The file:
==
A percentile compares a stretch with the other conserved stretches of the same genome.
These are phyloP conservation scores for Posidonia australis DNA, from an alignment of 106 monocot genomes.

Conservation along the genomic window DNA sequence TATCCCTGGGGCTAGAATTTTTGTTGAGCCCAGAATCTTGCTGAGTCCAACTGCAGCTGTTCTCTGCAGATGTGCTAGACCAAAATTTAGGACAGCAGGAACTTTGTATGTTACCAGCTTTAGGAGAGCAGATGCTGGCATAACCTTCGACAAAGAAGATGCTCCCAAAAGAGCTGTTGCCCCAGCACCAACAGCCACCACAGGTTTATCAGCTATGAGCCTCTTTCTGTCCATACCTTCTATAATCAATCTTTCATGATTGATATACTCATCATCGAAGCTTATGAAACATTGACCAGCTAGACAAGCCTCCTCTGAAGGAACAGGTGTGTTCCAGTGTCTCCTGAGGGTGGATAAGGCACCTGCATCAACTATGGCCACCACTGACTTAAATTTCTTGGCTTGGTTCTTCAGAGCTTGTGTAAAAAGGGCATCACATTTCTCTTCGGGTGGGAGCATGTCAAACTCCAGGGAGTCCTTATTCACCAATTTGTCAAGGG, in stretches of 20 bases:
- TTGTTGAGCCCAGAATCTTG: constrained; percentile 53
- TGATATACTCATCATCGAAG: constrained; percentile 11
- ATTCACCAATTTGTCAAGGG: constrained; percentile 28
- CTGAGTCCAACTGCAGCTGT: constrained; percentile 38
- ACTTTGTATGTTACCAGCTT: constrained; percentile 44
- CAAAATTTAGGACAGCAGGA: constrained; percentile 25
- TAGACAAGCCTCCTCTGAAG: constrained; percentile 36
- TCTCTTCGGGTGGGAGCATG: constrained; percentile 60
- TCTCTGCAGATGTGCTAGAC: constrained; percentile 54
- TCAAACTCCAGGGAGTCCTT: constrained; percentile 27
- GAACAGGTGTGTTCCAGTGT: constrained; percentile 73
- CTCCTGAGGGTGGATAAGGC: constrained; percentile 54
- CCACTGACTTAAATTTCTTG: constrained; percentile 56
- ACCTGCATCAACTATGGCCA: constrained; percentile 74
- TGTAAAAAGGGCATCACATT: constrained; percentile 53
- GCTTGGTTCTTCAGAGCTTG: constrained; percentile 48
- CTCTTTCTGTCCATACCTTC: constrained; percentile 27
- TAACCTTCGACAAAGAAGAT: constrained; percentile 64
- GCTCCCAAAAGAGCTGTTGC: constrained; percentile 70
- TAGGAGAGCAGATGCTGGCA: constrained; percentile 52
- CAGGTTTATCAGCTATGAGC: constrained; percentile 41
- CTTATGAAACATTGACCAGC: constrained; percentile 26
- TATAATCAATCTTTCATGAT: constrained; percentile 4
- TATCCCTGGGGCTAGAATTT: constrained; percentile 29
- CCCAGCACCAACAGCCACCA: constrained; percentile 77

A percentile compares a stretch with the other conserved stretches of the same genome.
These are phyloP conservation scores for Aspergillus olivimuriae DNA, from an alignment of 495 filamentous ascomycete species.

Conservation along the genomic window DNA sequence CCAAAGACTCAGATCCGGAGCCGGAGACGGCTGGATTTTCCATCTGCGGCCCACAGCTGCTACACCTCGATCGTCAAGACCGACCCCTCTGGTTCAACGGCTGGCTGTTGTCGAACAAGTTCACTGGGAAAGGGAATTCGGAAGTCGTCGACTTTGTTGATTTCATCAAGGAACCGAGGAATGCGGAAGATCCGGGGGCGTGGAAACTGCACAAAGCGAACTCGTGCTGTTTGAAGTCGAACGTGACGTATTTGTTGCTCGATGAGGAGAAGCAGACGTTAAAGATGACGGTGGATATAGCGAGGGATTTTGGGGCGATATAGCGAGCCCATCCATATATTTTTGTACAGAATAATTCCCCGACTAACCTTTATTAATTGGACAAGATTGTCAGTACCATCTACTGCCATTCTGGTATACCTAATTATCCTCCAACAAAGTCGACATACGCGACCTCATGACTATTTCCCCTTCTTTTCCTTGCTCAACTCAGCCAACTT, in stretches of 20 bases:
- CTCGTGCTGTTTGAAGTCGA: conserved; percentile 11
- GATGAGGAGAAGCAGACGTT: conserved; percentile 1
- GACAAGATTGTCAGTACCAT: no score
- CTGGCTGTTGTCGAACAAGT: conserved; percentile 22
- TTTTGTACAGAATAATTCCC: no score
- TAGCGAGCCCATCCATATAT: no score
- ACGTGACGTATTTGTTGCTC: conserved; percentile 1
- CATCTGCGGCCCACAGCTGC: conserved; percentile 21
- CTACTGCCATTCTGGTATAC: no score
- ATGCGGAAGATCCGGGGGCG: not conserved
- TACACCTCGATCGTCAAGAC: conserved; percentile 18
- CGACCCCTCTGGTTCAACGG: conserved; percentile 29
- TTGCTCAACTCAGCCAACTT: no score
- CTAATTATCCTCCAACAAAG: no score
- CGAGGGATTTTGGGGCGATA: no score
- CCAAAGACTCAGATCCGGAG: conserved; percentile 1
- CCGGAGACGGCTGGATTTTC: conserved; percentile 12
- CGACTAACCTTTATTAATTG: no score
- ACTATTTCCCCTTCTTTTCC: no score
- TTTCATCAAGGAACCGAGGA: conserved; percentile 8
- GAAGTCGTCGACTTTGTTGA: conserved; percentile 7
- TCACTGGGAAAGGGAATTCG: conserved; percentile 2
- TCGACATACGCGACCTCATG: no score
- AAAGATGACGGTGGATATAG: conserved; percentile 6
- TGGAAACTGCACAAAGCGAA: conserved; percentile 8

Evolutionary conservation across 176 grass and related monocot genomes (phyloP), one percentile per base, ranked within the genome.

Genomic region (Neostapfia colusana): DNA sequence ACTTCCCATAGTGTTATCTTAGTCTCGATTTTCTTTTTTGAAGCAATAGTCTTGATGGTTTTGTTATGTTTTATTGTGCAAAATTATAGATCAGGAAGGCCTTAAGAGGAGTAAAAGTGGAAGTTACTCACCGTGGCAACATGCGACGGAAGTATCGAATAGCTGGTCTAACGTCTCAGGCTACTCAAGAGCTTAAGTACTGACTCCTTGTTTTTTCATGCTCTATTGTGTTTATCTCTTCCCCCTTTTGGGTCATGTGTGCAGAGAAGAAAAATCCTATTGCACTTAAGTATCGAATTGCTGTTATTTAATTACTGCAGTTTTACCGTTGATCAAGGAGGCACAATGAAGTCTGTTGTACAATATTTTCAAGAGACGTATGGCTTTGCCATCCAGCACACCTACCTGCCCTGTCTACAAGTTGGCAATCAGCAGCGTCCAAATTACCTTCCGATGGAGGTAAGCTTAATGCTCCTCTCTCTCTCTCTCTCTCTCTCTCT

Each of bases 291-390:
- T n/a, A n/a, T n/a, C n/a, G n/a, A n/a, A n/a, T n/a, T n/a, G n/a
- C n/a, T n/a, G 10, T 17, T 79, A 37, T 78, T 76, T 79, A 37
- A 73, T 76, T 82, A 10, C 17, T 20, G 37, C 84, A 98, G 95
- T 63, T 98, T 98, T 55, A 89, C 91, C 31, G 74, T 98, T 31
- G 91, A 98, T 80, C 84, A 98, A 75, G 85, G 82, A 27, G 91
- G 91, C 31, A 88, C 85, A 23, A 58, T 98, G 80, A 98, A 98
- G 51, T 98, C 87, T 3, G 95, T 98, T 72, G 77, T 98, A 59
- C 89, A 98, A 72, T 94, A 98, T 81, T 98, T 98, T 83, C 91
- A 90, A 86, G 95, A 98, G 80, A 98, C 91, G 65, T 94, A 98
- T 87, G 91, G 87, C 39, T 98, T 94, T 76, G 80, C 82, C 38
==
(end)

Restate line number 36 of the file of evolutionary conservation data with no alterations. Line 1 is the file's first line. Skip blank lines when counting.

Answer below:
- TTTTGTACAGAATAATTCCC: no score